Near the Nebraska border in Sioux City, Iowa, a new type of bridge form let sunlight pass through its clear plastic. A crew of contractors, inspectors, technicians and engineers from the Iowa Department of Transportation (DOT) stood around on the plastic awaiting the concrete deck pour. At 85-feet long, the span was the first of its kind: a fully transparent bridge deck form made from acrylic plastic. When the concrete poured, they watched from below. And kept watching.
“Still looks like concrete!” the contractor joked. His job almost a wrap, he was already happy. Unlike wood forms typically used across the state, the ClearCast Forms did not need to be removed after the concrete cured. Their transparency, a monumental new feature for a bridge deck, let inspectors check the condition of the concrete during construction and throughout the bridge deck’s life cycle.
“The ClearCast Forms were a complete success, getting the contractor what he wanted, and providing the DOT the visibility they required,” said David Brodowski, Vice President of Inventure Civil. “The pour was exciting and we were pleased with the result and a happy customer.”
Inventure Civil knew the acrylic had to offer around 80 percent transparency – i.e., visibility of concrete surface area around a steel frame. Plus, each modular plastic unit needed to be under 60 pounds, so that two people could pick it up easily. The structural system had to meet those criteria, in addition to satisfying the strength and stiffness requirements typical for stay-in-place formwork, which in this case was 8 inches of fresh concrete and construction live loads of 50 pounds per square foot.
“At Inventure Civil, we understand materials and supply, and knew that we could isolate the right cost and parameters to make the ClearCast concept work,” Brodowski said. “But our business was growing fast, we were hiring people, moving into a new space, and taking on more complicated projects. Leading a growing company is challenging. We couldn’t just stop our day-to-day activities and focus on R&D.”
Thus Inventure Civil engaged NBM Technologies to provide structural analysis for this innovative new product.
“NBM was critical for finding a cost-effective support system to hold the transparent plastic we envisioned in our patent,” Brodowski said. “NBM not only did that, but figured out all the connections and detail work, which is the hard part of innovation – getting to an actual solution that works, from just a concept.”
A resourceful, innovative solution
Off-the-shelf plastic and steel components come in very specific dimensions. Anything outside these shapes tend to be custom-ordered in order to meet cost differentials.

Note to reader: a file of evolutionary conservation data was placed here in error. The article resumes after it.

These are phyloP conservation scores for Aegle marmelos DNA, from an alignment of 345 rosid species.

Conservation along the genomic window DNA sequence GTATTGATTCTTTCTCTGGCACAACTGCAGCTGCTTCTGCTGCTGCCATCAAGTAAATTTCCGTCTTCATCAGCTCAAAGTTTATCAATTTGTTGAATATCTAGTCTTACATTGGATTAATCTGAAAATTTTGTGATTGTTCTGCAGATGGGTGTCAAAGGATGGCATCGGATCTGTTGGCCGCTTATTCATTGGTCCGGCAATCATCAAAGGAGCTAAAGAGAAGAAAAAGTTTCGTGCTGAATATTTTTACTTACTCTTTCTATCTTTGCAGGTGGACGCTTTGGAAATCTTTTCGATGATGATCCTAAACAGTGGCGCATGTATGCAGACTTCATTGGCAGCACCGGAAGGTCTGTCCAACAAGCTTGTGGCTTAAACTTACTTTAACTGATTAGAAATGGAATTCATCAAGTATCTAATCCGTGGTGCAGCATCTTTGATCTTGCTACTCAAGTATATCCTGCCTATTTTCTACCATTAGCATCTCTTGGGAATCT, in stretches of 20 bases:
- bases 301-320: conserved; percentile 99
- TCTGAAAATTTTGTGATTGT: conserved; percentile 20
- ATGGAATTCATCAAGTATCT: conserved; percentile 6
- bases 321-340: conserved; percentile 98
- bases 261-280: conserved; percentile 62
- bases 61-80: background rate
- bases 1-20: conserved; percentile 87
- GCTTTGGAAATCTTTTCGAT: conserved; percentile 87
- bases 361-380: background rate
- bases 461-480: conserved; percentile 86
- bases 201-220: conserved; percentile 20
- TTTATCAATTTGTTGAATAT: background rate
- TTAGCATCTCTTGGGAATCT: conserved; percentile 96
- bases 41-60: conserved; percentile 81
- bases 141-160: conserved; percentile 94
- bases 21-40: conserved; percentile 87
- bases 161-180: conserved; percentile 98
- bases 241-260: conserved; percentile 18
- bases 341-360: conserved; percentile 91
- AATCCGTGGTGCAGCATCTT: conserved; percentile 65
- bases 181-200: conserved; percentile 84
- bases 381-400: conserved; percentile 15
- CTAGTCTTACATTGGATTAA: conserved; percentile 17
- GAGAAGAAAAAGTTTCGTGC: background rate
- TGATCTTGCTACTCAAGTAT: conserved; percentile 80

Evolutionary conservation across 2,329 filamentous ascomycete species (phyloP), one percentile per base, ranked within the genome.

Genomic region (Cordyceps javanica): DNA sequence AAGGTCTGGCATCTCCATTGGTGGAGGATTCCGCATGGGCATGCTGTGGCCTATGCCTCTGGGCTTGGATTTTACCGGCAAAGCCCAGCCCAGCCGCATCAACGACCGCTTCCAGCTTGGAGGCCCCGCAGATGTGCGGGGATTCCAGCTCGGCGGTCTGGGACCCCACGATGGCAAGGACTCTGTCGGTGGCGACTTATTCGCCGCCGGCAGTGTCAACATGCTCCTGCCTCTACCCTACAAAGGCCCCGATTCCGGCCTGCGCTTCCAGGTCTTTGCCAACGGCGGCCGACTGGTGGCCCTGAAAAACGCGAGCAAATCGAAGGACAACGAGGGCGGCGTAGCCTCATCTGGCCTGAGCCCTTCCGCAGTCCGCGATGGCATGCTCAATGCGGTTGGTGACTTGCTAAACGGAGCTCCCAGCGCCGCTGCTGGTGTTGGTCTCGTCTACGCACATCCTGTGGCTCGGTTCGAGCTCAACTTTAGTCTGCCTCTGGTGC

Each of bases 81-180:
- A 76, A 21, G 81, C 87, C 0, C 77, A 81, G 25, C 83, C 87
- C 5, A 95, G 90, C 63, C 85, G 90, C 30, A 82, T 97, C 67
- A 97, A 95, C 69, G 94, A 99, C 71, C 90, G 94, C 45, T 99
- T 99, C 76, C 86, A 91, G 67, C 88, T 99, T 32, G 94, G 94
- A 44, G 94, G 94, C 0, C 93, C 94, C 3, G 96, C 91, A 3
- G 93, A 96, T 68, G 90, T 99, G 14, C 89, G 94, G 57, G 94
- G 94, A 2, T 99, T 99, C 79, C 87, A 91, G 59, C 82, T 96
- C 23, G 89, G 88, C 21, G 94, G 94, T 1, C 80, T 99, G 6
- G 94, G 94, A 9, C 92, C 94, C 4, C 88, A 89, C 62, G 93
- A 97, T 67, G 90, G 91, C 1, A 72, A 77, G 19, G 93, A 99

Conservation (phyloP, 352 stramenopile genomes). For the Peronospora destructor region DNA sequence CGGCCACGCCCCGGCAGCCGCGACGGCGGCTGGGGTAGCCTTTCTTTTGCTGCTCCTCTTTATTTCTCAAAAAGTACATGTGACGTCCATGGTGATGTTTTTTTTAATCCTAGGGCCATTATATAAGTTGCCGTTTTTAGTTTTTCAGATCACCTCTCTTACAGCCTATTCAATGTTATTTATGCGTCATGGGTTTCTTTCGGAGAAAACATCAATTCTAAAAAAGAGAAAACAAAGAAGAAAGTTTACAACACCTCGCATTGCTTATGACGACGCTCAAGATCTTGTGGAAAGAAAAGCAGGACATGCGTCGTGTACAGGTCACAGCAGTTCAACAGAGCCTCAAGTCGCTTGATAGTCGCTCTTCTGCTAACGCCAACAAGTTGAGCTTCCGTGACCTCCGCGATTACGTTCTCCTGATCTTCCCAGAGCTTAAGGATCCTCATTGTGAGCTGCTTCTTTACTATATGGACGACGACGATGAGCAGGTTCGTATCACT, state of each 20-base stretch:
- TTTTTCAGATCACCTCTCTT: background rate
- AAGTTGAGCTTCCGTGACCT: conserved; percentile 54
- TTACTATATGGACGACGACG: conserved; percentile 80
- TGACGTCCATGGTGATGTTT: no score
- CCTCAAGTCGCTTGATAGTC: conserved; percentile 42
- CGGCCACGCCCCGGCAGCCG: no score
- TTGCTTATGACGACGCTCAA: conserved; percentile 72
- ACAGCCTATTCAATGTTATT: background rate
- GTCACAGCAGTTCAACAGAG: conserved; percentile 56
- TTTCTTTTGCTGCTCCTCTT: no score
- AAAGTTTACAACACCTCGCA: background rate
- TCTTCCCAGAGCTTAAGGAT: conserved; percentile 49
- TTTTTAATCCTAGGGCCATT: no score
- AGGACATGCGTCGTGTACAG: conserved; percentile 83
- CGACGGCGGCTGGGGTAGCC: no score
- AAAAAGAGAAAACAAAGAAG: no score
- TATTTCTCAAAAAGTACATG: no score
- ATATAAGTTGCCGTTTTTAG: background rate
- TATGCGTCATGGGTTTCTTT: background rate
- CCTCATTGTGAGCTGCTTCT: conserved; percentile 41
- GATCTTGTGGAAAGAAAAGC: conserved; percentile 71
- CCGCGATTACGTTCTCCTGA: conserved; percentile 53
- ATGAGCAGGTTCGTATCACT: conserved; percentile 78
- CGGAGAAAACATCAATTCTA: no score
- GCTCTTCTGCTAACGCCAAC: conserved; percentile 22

NBM Technologies produced a design that uses off-the-shelf materials while meeting the target price of the highly-competitive market of highway construction. The structural system draws inspiration from the walls in office buildings and makes use of cold-formed steel, a material not currently found in built civil infrastructure.
Office building walls are frequently made up of cold-formed steel (CFS) channels and tracks. In cold-formed steel production, machines cut strips of steel sheet to any length in continuous production facilities, and then roll the strips into shapes. NBM Technologies was able to leverage its expertise in CFS to identify this material as a viable option for the ClearCast Forms, as well as identify those mass-produced and cost-effective shapes that could successfully meet the design criteria for any desired span lengths for the acrylic modules. Essentially a wall turned on its side, the design lets the steel channels hold each acrylic module firmly in place while concrete is poured on top of it.
Most bridge formwork is designed according to highly-prescriptive formulas outlined in the AASHTO Bridge Design Specifications. However, there are no codes or specifications for using plastic in a structural design, nor for using cold-formed steel in civil infrastructure. NBM’s proficiency in designing CFS systems, combined with its skills in analyzing the pure physics of material behavior, allowed it to reliably design this novel structural system.
“The NBM team checked all the failure modes and put math to it, using various codes and specifications that were mostly outside of our industry,” Brodowski said. “They put it all together to make a cohesive product that proved the concept. Not only that, their calculations were considered thorough by the Iowa DOT and helped secure our pilot project.”
With the help of NBM Technologies, the heavy highway engineering company materialized its vision for an ingenious product that expedites concrete bridge construction. It happened to be that the product made use of materials commonly used elsewhere: a hurdle cost-effectively dealt with through NBM’s high-level engineering judgment and advanced analysis.
“The Sioux City project was a complete success for Inventure Civil, the Contractor, and the Iowa DOT,” said Tim Brereton, CEO of Inventure Civil. “More states are starting to accept the ClearCast Form product. We expect to see this innovative product on more bridges across the country in the very near future.”
- Installs 5x faster than temporary wood forms
- Eliminates the need to strip forms from below
- Eliminates labor to patch underside of deck (Iowa DOT surface finish requirements)
- Reduces labor costs
- Workable support system
- Cohesive product
- Allows for inspection over the service life of the bridge deck